A weekly round-up of rural news
Inverness gardeners are suffering from urban deer blight. The population of sika deer has exploded, causing them to move from their normal woodland habitat to town gardens, where they strip bark from trees and tear up plants. It is illegal for the householders to shoot them - under the 1959 Deer (Scotland) Act only farmers, foresters and market gardeners may do so - but a local forestry company has another suggestion: a commercial repellent called "lion's dung". Spread it around the garden and "it frightens the blighters off", said Alasdair MacLeod, of Forest Enterprise.

The National Rivers Authority has abandoned plans to clean a river in north Derbyshire of high concentrations of dioxins. It is also dropping proposals to prosecute Coalite, from whose plant the harmful chemicals allegedly came. Instead, the Doe Lea river will be allowed to clean itself over time. The NRA felt that attempting to decontaminate the water would cause more problems for the local environment than if the chemicals were left. Dioxins - said to cause cancer - were first discovered in the area in 1991, appearing in contaminated milk.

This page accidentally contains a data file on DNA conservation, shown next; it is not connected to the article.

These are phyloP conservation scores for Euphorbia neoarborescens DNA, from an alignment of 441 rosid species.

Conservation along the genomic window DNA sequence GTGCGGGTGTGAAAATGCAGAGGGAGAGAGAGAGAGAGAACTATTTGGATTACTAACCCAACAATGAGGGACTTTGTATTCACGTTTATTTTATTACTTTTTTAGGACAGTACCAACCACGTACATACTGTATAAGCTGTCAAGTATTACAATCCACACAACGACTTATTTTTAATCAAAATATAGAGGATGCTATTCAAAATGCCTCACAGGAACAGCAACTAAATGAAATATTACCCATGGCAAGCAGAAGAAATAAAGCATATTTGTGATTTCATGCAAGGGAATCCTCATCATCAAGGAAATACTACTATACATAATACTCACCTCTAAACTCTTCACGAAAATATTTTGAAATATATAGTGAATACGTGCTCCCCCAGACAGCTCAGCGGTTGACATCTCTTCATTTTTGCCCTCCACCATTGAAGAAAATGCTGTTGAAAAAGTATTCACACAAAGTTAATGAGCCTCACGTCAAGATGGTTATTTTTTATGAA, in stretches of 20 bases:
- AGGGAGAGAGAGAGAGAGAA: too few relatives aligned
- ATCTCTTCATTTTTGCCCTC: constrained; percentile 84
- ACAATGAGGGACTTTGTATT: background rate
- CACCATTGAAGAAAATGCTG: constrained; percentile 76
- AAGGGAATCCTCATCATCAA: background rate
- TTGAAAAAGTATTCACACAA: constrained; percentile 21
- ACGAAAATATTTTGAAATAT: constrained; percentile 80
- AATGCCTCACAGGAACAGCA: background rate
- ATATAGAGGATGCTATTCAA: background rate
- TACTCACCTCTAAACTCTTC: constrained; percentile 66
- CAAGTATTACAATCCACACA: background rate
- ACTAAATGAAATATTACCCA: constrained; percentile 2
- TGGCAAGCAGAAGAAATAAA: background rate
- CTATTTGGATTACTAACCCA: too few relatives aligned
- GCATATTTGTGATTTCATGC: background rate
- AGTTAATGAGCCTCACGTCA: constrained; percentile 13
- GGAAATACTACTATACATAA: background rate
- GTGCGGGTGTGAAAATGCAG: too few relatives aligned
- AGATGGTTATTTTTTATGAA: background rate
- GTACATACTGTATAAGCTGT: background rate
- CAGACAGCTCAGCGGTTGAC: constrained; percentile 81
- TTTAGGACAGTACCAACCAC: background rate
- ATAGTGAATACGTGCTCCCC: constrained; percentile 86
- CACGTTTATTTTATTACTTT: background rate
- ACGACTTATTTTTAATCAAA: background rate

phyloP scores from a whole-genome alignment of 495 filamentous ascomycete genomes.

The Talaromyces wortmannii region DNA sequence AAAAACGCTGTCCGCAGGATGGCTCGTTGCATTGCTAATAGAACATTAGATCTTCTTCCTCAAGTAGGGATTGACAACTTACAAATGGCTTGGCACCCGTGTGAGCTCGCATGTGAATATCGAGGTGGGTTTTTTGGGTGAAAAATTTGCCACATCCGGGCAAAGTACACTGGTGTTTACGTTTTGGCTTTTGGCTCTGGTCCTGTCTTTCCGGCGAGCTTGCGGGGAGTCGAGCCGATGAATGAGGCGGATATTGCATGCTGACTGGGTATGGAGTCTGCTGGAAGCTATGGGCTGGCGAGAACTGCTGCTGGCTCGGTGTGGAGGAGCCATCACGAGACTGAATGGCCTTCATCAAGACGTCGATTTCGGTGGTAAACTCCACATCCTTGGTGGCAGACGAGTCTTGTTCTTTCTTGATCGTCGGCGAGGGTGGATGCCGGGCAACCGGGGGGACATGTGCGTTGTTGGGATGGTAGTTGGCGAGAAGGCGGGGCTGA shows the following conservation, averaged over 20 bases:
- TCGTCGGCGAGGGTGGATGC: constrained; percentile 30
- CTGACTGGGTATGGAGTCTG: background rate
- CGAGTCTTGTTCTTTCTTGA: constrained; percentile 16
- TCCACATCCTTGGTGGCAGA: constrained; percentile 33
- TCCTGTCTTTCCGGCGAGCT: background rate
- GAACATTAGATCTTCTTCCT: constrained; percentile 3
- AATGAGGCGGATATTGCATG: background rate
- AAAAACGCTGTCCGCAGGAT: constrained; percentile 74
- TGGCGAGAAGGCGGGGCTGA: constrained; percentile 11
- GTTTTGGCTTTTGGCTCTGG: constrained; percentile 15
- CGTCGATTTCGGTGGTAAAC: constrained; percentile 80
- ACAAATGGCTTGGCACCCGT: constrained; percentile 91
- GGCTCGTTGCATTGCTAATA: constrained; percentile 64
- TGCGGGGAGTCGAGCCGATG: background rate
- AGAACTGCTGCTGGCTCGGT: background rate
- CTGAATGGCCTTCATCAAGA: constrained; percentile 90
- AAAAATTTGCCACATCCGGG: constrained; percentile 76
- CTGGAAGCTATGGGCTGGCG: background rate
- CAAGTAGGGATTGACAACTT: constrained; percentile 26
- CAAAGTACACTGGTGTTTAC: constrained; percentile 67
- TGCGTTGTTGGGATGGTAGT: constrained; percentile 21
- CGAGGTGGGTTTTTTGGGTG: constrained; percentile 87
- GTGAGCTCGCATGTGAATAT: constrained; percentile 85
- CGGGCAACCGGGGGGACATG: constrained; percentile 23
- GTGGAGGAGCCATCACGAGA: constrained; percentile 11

A Dublin-based company has been given the go-ahead to drill for gas in an Area of Outstanding Natural Beauty in North Yorkshire. The first borehole will be sunk about a mile from Castle Howard. A 90ft-high rig will become a fixture there if gas is found. Conservationists claim the decision will compromise the protected area, as well as the stately home's estate. Arthur Collinge, of the Yorkshire and Humberside Tourist Board, said: "I can't believe that tourists come to North Yorkshire to see oil and gas rigs dotted around the landscape."

The Government was asked this week to ban off-road vehicles which have damaged one of Britain's main prehistoric tracks, the 5,000-year-old Ridge Way, which runs along the Berkshire Downs.